In your Business – honestly really is the best policy!

Nikki is an Internal Auditor and Business Administration Specialist who can be contacted on 083 702 8849 or or

Monday, April 18, 2011

MOTIVATION - Creating Opportunities

MOTIVATION – Creating Opportunities

By Nikki Viljoen of N Viljoen Consulting CC – April 2011

Bruce Lee said “To hell with circumstances, I create opportunities!”

This statement really carries a punch for me! To be quite honest, I am really fed up with a number of people at the moment. I am seriously sick and tired of people with begging bowls who seem think that it is my ‘job’ to provide for them. To hold their hands, or put money into their pockets or even to supply them with solutions to their problems because – well because they were previously disadvantaged – or their circumstances were not the same as mine (not that they have a cooking clue about my circumstances you understand). It’s just expected.

I have just had a meeting with a young chap, let’s call him George – who read an article in a magazine, where I was interviewed. Apparently, as I am given to understand it as I have not seen the article in question, I help people to start businesses – I suppose that’s a pretty fair (although very broad) statement of what I do.

So his opening request is “I want you to write a business proposal for me”. Now, no-where on anything that I have ever written, have I offered writing business proposals for anyone, irrespective of whether I am being paid for the service or not.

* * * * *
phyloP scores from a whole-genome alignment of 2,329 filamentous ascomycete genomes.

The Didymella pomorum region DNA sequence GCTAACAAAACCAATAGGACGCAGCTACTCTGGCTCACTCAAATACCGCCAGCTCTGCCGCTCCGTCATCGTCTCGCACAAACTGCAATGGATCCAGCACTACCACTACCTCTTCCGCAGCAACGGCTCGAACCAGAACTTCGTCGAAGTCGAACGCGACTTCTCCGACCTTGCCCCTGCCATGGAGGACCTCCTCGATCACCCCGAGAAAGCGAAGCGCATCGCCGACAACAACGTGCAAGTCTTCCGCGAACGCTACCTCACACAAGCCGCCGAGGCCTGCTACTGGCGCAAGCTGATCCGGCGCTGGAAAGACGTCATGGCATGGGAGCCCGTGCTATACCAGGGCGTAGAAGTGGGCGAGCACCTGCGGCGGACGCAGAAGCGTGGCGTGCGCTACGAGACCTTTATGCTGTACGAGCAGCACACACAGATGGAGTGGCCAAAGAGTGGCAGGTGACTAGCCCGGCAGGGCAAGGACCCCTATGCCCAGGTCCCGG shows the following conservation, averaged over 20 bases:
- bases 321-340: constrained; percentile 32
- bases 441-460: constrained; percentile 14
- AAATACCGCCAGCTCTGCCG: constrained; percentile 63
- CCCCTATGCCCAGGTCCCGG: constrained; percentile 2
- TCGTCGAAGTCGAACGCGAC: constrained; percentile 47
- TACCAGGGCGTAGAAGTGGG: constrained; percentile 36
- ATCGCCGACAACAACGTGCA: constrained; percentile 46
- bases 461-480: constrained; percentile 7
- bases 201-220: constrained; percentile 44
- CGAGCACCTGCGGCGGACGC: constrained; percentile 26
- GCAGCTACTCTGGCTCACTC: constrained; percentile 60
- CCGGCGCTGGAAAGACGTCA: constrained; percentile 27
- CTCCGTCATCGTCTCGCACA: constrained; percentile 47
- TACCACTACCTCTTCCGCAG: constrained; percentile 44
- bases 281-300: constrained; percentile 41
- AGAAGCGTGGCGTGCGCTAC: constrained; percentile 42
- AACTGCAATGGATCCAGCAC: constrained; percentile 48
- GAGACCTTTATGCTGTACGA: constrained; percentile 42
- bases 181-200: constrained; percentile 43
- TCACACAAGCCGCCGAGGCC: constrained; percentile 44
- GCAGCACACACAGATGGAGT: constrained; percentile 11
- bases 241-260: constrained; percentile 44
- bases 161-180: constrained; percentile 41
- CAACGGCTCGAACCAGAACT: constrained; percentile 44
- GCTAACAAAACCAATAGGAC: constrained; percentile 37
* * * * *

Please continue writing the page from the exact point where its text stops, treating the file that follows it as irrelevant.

To cut a very long, painful and frustrating conversation short – the story is as follows:

George used to work in a fish and chip shop – peeling potatoes for the chips, so he thinks that it might be a good idea to open up a fish and chip shop. Nothing wrong with that dream, I hear you saying. Here’s the problem, he has done no research, never managed anything, never employed any staff, never done any other kind of work in a ‘fast food’ type environment and he has no money to put down. So clearly that turned out to not be such a good idea.

So his next plan was that he had worked as a volunteer in a clinic – he says, doing counseling, (but he has no education to speak of), around HIV and STD’s. I suspect (and I say suspect, because getting any information was like pulling hen’s teeth or dancing between the raindrops), that he spoke about the use of condoms rather than actually counseling someone with HIV or aids or any of the STD’s. George apparently worked there for 6 months, so now – how about he opens a clinic! I mean for goodness sake! The only research that he has done is to ascertain that the ‘government says that they will fund it’!

George registered an NGO 14 months ago and now he wants me to write a proposal to government because ‘they must fund it’!

Currently he is ‘working with fibre optics’ and when I asked the probing questions I discovered that what he is actually doing is laying cables in the trenches – well not today he wasn’t, today he was wasting my time and irritating me because that seems to be his right because his “circumstances” growing up were less than mine! It’s his right because he was previously disadvantaged – although the fact that I am currently disadvantaged is not something that he wanted to talk about!